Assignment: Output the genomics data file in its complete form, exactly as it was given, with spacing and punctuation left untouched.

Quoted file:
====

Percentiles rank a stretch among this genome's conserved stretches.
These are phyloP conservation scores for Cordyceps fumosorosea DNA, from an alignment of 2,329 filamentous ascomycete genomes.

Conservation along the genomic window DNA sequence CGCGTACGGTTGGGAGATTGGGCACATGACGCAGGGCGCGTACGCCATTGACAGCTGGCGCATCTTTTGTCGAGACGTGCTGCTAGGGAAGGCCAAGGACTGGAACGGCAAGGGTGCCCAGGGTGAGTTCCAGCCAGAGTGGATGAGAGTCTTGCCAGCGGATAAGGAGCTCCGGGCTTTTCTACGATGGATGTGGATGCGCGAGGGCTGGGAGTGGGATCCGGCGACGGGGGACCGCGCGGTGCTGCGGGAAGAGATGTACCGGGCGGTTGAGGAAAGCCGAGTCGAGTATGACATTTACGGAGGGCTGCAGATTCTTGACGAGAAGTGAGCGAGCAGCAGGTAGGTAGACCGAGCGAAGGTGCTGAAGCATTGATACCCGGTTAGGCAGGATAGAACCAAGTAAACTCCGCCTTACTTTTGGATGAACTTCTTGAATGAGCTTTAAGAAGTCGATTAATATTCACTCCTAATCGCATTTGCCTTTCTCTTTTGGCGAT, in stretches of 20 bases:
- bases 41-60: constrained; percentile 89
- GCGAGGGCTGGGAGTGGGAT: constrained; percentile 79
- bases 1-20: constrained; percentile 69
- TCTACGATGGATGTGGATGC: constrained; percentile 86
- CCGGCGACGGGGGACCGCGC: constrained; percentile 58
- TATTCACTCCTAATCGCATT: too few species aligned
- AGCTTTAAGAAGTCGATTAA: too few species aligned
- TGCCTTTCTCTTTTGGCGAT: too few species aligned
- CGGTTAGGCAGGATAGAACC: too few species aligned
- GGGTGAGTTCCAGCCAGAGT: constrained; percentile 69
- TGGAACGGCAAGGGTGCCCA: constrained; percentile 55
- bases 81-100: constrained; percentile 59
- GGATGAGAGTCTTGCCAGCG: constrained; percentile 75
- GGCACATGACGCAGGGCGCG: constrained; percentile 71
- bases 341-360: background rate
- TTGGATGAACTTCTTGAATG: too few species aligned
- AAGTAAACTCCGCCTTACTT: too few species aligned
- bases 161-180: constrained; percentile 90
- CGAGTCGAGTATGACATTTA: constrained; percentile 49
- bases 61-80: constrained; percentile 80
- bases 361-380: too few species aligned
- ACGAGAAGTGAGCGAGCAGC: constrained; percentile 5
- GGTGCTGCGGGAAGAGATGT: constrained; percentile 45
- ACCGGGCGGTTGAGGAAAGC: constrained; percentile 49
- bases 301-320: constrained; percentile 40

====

Percentiles rank a stretch among this genome's conserved stretches.
These are phyloP conservation scores for Cordyceps fumosorosea DNA, from an alignment of 2,329 filamentous ascomycete genomes.

Conservation along the genomic window DNA sequence CGCGTACGGTTGGGAGATTGGGCACATGACGCAGGGCGCGTACGCCATTGACAGCTGGCGCATCTTTTGTCGAGACGTGCTGCTAGGGAAGGCCAAGGACTGGAACGGCAAGGGTGCCCAGGGTGAGTTCCAGCCAGAGTGGATGAGAGTCTTGCCAGCGGATAAGGAGCTCCGGGCTTTTCTACGATGGATGTGGATGCGCGAGGGCTGGGAGTGGGATCCGGCGACGGGGGACCGCGCGGTGCTGCGGGAAGAGATGTACCGGGCGGTTGAGGAAAGCCGAGTCGAGTATGACATTTACGGAGGGCTGCAGATTCTTGACGAGAAGTGAGCGAGCAGCAGGTAGGTAGACCGAGCGAAGGTGCTGAAGCATTGATACCCGGTTAGGCAGGATAGAACCAAGTAAACTCCGCCTTACTTTTGGATGAACTTCTTGAATGAGCTTTAAGAAGTCGATTAATATTCACTCCTAATCGCATTTGCCTTTCTCTTTTGGCGAT, in stretches of 20 bases:
- bases 41-60: constrained; percentile 89
- GCGAGGGCTGGGAGTGGGAT: constrained; percentile 79
- bases 1-20: constrained; percentile 69
- TCTACGATGGATGTGGATGC: constrained; percentile 86
- CCGGCGACGGGGGACCGCGC: constrained; percentile 58
- TATTCACTCCTAATCGCATT: too few species aligned
- AGCTTTAAGAAGTCGATTAA: too few species aligned
- TGCCTTTCTCTTTTGGCGAT: too few species aligned
- CGGTTAGGCAGGATAGAACC: too few species aligned
- GGGTGAGTTCCAGCCAGAGT: constrained; percentile 69
- TGGAACGGCAAGGGTGCCCA: constrained; percentile 55
- bases 81-100: constrained; percentile 59
- GGATGAGAGTCTTGCCAGCG: constrained; percentile 75
- GGCACATGACGCAGGGCGCG: constrained; percentile 71
- bases 341-360: background rate
- TTGGATGAACTTCTTGAATG: too few species aligned
- AAGTAAACTCCGCCTTACTT: too few species aligned
- bases 161-180: constrained; percentile 90
- CGAGTCGAGTATGACATTTA: constrained; percentile 49
- bases 61-80: constrained; percentile 80
- bases 361-380: too few species aligned
- ACGAGAAGTGAGCGAGCAGC: constrained; percentile 5
- GGTGCTGCGGGAAGAGATGT: constrained; percentile 45
- ACCGGGCGGTTGAGGAAAGC: constrained; percentile 49
- bases 301-320: constrained; percentile 40